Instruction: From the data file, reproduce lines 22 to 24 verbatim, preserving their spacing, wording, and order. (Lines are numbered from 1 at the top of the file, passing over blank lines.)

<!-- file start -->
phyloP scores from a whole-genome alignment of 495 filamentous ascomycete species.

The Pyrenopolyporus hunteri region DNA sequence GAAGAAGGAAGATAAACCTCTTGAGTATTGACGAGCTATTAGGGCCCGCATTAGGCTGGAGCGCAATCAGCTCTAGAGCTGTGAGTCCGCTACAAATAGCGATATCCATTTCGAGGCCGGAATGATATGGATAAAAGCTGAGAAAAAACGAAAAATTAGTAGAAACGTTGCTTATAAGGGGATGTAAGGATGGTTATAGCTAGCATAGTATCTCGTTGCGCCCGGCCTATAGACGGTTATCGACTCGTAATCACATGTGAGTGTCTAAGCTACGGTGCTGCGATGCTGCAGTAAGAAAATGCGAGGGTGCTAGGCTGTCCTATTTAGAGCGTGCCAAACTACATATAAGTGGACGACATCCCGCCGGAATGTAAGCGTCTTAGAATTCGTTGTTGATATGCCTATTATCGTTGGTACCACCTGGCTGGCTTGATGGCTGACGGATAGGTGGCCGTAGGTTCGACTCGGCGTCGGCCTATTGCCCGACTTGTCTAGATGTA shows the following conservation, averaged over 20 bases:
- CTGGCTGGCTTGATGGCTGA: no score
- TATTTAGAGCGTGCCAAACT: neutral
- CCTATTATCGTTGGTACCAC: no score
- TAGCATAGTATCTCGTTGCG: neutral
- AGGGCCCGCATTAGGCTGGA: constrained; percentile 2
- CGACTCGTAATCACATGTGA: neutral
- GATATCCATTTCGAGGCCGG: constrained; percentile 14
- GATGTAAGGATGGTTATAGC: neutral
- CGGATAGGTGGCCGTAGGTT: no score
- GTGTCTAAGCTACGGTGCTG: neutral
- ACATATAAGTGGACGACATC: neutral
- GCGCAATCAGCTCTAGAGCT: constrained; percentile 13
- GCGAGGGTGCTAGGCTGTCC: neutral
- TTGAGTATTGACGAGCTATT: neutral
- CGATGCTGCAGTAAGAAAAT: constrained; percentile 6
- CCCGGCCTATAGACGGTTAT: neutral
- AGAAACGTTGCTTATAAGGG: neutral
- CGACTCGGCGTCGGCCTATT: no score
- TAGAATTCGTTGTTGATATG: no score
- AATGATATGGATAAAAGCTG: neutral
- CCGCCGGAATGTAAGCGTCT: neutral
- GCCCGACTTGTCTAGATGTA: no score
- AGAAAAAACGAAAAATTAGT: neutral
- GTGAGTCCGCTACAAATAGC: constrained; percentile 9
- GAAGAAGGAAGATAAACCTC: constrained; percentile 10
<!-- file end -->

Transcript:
- AATGATATGGATAAAAGCTG: neutral
- CCGCCGGAATGTAAGCGTCT: neutral
- GCCCGACTTGTCTAGATGTA: no score